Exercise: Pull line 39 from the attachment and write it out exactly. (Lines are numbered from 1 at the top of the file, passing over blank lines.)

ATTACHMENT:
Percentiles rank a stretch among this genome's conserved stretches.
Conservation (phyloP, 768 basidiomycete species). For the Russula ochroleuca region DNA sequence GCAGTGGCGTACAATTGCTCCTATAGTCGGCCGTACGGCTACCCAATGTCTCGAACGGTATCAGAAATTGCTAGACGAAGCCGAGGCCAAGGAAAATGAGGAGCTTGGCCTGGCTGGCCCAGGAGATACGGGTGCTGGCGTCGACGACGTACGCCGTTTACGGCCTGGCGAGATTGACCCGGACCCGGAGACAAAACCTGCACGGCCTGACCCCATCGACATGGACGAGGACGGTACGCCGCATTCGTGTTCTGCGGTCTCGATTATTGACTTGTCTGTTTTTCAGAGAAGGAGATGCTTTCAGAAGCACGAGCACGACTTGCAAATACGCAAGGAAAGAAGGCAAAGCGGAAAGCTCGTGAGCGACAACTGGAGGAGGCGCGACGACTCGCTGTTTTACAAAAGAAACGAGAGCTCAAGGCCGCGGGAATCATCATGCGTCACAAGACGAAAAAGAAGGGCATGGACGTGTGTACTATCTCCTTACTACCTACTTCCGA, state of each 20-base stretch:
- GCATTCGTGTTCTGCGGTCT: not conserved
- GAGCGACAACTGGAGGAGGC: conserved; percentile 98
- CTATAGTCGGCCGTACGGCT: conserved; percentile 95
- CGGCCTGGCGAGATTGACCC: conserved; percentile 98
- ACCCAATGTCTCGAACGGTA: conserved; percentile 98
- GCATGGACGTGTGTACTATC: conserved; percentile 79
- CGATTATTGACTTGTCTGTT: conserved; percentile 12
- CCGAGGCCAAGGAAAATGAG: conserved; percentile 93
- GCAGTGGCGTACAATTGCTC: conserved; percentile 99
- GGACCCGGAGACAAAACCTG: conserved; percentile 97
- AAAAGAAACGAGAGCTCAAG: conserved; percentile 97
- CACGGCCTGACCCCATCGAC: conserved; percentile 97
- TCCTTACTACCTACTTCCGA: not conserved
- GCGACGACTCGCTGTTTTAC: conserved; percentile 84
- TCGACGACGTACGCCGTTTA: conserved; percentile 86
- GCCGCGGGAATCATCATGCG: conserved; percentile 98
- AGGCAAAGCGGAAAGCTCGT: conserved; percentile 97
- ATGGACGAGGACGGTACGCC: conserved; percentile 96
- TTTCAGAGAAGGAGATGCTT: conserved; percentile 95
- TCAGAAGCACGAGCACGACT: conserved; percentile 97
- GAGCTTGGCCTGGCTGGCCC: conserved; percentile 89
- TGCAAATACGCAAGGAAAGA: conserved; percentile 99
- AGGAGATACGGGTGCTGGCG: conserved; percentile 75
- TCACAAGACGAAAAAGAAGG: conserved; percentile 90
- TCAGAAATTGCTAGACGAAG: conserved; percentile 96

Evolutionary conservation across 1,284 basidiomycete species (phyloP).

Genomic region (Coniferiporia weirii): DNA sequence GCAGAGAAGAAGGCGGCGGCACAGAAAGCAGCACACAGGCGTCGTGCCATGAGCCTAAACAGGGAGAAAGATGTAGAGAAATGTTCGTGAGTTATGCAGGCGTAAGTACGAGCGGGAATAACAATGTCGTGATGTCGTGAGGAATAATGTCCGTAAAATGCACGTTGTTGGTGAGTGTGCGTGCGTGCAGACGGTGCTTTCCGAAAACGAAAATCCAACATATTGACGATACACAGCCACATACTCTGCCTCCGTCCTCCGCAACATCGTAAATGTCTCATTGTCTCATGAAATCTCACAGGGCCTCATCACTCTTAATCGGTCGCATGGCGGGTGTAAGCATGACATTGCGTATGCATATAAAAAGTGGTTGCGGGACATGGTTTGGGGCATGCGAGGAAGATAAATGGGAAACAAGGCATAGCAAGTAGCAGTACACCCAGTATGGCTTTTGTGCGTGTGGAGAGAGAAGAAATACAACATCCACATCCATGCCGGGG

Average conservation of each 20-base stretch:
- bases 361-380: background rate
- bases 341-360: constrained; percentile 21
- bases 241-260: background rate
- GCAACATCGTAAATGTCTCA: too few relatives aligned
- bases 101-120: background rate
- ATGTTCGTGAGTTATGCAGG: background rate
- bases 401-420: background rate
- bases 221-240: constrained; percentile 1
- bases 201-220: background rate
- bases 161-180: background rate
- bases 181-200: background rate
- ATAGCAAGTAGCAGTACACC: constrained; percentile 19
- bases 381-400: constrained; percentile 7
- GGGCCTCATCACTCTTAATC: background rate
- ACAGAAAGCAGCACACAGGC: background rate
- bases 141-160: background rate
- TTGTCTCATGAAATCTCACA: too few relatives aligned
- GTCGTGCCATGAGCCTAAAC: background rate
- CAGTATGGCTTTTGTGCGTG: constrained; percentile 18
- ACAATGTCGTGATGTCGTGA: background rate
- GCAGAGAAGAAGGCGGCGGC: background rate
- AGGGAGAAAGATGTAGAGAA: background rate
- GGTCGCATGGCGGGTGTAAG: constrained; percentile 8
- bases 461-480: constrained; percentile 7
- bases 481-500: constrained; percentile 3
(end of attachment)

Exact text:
- bases 201-220: background rate